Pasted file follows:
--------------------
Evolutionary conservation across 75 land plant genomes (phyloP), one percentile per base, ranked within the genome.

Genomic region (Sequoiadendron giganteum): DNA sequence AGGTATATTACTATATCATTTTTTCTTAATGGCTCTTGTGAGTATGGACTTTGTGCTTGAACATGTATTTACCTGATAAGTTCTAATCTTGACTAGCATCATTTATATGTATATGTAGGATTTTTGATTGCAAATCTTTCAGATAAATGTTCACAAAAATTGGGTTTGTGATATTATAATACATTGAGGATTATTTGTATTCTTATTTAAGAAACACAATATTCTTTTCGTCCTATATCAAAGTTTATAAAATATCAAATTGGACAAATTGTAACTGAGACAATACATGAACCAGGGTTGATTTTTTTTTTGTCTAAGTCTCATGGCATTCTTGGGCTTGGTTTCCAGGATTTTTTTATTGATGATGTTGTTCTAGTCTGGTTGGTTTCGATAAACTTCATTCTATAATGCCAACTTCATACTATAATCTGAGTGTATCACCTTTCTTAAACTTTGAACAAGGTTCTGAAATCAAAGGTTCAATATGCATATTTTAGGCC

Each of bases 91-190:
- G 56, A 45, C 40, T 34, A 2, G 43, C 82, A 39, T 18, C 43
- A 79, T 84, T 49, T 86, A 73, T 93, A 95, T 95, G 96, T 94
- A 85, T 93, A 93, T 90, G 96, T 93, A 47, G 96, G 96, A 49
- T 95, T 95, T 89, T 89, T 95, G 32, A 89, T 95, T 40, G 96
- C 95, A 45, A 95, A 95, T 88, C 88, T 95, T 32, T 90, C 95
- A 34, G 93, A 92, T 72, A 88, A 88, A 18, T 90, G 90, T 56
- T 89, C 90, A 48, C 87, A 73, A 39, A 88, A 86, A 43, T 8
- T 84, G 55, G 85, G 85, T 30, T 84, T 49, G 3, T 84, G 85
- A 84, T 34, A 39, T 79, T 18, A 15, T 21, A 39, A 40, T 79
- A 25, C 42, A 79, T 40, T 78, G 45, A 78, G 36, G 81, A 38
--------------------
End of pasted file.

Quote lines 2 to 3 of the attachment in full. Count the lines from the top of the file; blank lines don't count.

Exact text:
Genomic region (Sequoiadendron giganteum): DNA sequence AGGTATATTACTATATCATTTTTTCTTAATGGCTCTTGTGAGTATGGACTTTGTGCTTGAACATGTATTTACCTGATAAGTTCTAATCTTGACTAGCATCATTTATATGTATATGTAGGATTTTTGATTGCAAATCTTTCAGATAAATGTTCACAAAAATTGGGTTTGTGATATTATAATACATTGAGGATTATTTGTATTCTTATTTAAGAAACACAATATTCTTTTCGTCCTATATCAAAGTTTATAAAATATCAAATTGGACAAATTGTAACTGAGACAATACATGAACCAGGGTTGATTTTTTTTTTGTCTAAGTCTCATGGCATTCTTGGGCTTGGTTTCCAGGATTTTTTTATTGATGATGTTGTTCTAGTCTGGTTGGTTTCGATAAACTTCATTCTATAATGCCAACTTCATACTATAATCTGAGTGTATCACCTTTCTTAAACTTTGAACAAGGTTCTGAAATCAAAGGTTCAATATGCATATTTTAGGCC

Each of bases 91-190: